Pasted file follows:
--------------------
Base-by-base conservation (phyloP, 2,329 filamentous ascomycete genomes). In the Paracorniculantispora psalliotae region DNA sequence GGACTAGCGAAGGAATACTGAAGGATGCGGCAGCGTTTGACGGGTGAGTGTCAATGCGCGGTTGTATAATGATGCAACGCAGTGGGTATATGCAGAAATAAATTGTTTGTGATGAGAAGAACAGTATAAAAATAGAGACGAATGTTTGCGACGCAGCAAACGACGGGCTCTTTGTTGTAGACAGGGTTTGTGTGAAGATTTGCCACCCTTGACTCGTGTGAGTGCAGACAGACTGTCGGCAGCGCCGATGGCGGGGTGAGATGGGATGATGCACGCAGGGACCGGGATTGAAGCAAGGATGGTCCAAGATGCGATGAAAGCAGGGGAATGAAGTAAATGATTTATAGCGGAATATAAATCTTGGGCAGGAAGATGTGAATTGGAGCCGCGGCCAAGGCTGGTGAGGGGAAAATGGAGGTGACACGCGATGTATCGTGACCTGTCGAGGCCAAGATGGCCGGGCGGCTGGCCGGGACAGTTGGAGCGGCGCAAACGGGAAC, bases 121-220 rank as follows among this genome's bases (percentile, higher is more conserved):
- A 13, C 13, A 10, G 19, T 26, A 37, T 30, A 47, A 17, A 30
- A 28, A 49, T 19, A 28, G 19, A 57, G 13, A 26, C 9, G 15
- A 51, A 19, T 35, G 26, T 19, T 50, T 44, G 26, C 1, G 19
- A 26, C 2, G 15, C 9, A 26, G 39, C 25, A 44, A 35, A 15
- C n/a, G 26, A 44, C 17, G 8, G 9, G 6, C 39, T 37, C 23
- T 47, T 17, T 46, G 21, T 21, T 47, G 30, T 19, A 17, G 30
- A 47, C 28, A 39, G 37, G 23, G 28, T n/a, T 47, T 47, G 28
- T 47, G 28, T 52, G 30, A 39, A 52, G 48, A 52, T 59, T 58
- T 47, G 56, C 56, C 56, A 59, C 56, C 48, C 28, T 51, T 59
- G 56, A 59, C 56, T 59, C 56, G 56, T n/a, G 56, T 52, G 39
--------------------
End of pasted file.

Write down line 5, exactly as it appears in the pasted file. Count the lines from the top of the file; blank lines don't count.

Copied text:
- A 26, C 2, G 15, C 9, A 26, G 39, C 25, A 44, A 35, A 15